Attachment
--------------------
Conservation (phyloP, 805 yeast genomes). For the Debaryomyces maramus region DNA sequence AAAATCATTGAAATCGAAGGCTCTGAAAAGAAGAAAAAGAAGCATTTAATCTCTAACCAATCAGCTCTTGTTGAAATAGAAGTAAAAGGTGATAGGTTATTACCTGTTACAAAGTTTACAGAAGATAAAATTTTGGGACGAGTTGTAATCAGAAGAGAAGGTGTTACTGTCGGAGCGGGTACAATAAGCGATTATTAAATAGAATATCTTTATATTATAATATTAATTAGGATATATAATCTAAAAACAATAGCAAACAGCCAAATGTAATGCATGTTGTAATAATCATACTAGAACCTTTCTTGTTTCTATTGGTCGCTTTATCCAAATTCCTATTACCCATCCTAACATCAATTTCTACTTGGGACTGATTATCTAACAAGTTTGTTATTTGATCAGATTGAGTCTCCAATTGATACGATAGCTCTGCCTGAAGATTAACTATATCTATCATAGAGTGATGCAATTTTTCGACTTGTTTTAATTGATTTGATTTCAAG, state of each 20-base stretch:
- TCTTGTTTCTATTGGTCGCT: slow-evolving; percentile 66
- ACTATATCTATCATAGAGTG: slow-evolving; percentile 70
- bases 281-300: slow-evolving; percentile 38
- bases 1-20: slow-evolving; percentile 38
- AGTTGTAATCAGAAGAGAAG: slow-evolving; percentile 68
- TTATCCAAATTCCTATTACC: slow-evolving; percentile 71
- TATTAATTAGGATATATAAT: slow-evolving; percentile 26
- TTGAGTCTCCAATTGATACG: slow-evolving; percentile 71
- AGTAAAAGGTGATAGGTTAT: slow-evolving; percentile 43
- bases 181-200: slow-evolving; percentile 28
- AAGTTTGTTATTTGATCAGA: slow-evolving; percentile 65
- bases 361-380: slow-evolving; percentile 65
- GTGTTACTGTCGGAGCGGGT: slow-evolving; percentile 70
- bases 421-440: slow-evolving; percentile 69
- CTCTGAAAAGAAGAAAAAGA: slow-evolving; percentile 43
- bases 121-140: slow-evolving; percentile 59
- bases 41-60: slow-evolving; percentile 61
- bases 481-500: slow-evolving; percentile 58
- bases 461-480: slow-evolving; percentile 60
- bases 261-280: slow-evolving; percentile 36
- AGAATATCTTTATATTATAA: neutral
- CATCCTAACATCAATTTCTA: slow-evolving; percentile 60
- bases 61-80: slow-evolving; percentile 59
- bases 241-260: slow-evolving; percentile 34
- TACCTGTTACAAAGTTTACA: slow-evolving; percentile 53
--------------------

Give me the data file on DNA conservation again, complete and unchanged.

Conservation (phyloP, 805 yeast genomes). For the Debaryomyces maramus region DNA sequence AAAATCATTGAAATCGAAGGCTCTGAAAAGAAGAAAAAGAAGCATTTAATCTCTAACCAATCAGCTCTTGTTGAAATAGAAGTAAAAGGTGATAGGTTATTACCTGTTACAAAGTTTACAGAAGATAAAATTTTGGGACGAGTTGTAATCAGAAGAGAAGGTGTTACTGTCGGAGCGGGTACAATAAGCGATTATTAAATAGAATATCTTTATATTATAATATTAATTAGGATATATAATCTAAAAACAATAGCAAACAGCCAAATGTAATGCATGTTGTAATAATCATACTAGAACCTTTCTTGTTTCTATTGGTCGCTTTATCCAAATTCCTATTACCCATCCTAACATCAATTTCTACTTGGGACTGATTATCTAACAAGTTTGTTATTTGATCAGATTGAGTCTCCAATTGATACGATAGCTCTGCCTGAAGATTAACTATATCTATCATAGAGTGATGCAATTTTTCGACTTGTTTTAATTGATTTGATTTCAAG, state of each 20-base stretch:
- TCTTGTTTCTATTGGTCGCT: slow-evolving; percentile 66
- ACTATATCTATCATAGAGTG: slow-evolving; percentile 70
- bases 281-300: slow-evolving; percentile 38
- bases 1-20: slow-evolving; percentile 38
- AGTTGTAATCAGAAGAGAAG: slow-evolving; percentile 68
- TTATCCAAATTCCTATTACC: slow-evolving; percentile 71
- TATTAATTAGGATATATAAT: slow-evolving; percentile 26
- TTGAGTCTCCAATTGATACG: slow-evolving; percentile 71
- AGTAAAAGGTGATAGGTTAT: slow-evolving; percentile 43
- bases 181-200: slow-evolving; percentile 28
- AAGTTTGTTATTTGATCAGA: slow-evolving; percentile 65
- bases 361-380: slow-evolving; percentile 65
- GTGTTACTGTCGGAGCGGGT: slow-evolving; percentile 70
- bases 421-440: slow-evolving; percentile 69
- CTCTGAAAAGAAGAAAAAGA: slow-evolving; percentile 43
- bases 121-140: slow-evolving; percentile 59
- bases 41-60: slow-evolving; percentile 61
- bases 481-500: slow-evolving; percentile 58
- bases 461-480: slow-evolving; percentile 60
- bases 261-280: slow-evolving; percentile 36
- AGAATATCTTTATATTATAA: neutral
- CATCCTAACATCAATTTCTA: slow-evolving; percentile 60
- bases 61-80: slow-evolving; percentile 59
- bases 241-260: slow-evolving; percentile 34
- TACCTGTTACAAAGTTTACA: slow-evolving; percentile 53